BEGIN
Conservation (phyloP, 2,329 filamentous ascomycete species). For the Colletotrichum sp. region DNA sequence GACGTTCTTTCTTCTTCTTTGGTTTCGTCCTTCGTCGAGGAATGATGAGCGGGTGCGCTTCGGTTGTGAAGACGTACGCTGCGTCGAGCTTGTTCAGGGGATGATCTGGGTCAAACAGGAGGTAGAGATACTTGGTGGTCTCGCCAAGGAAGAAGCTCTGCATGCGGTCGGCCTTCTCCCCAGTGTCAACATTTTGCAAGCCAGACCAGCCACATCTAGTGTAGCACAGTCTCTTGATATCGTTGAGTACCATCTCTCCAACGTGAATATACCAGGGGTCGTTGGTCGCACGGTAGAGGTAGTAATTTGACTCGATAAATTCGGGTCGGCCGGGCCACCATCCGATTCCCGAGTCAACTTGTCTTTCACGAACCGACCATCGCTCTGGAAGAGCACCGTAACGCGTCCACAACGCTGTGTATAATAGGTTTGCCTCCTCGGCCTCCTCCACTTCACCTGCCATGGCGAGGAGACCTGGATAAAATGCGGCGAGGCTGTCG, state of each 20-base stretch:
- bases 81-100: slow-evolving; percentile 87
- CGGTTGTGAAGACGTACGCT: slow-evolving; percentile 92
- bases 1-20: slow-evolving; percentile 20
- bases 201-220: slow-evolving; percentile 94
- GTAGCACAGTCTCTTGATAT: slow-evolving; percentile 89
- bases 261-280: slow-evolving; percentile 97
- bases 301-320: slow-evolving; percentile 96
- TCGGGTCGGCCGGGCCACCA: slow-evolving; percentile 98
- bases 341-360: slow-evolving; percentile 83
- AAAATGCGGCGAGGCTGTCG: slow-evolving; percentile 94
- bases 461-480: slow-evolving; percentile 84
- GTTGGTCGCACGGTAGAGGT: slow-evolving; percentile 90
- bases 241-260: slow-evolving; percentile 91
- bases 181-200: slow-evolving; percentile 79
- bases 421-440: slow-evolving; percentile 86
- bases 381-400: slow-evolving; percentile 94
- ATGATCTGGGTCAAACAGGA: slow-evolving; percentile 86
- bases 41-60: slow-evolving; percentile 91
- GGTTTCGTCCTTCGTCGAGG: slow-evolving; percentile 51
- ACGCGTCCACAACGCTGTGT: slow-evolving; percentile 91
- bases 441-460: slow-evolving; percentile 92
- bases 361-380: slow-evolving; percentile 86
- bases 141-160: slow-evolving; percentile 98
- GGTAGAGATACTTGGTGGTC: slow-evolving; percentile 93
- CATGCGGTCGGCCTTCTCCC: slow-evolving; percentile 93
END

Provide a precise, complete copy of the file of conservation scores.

Conservation (phyloP, 2,329 filamentous ascomycete species). For the Colletotrichum sp. region DNA sequence GACGTTCTTTCTTCTTCTTTGGTTTCGTCCTTCGTCGAGGAATGATGAGCGGGTGCGCTTCGGTTGTGAAGACGTACGCTGCGTCGAGCTTGTTCAGGGGATGATCTGGGTCAAACAGGAGGTAGAGATACTTGGTGGTCTCGCCAAGGAAGAAGCTCTGCATGCGGTCGGCCTTCTCCCCAGTGTCAACATTTTGCAAGCCAGACCAGCCACATCTAGTGTAGCACAGTCTCTTGATATCGTTGAGTACCATCTCTCCAACGTGAATATACCAGGGGTCGTTGGTCGCACGGTAGAGGTAGTAATTTGACTCGATAAATTCGGGTCGGCCGGGCCACCATCCGATTCCCGAGTCAACTTGTCTTTCACGAACCGACCATCGCTCTGGAAGAGCACCGTAACGCGTCCACAACGCTGTGTATAATAGGTTTGCCTCCTCGGCCTCCTCCACTTCACCTGCCATGGCGAGGAGACCTGGATAAAATGCGGCGAGGCTGTCG, state of each 20-base stretch:
- bases 81-100: slow-evolving; percentile 87
- CGGTTGTGAAGACGTACGCT: slow-evolving; percentile 92
- bases 1-20: slow-evolving; percentile 20
- bases 201-220: slow-evolving; percentile 94
- GTAGCACAGTCTCTTGATAT: slow-evolving; percentile 89
- bases 261-280: slow-evolving; percentile 97
- bases 301-320: slow-evolving; percentile 96
- TCGGGTCGGCCGGGCCACCA: slow-evolving; percentile 98
- bases 341-360: slow-evolving; percentile 83
- AAAATGCGGCGAGGCTGTCG: slow-evolving; percentile 94
- bases 461-480: slow-evolving; percentile 84
- GTTGGTCGCACGGTAGAGGT: slow-evolving; percentile 90
- bases 241-260: slow-evolving; percentile 91
- bases 181-200: slow-evolving; percentile 79
- bases 421-440: slow-evolving; percentile 86
- bases 381-400: slow-evolving; percentile 94
- ATGATCTGGGTCAAACAGGA: slow-evolving; percentile 86
- bases 41-60: slow-evolving; percentile 91
- GGTTTCGTCCTTCGTCGAGG: slow-evolving; percentile 51
- ACGCGTCCACAACGCTGTGT: slow-evolving; percentile 91
- bases 441-460: slow-evolving; percentile 92
- bases 361-380: slow-evolving; percentile 86
- bases 141-160: slow-evolving; percentile 98
- GGTAGAGATACTTGGTGGTC: slow-evolving; percentile 93
- CATGCGGTCGGCCTTCTCCC: slow-evolving; percentile 93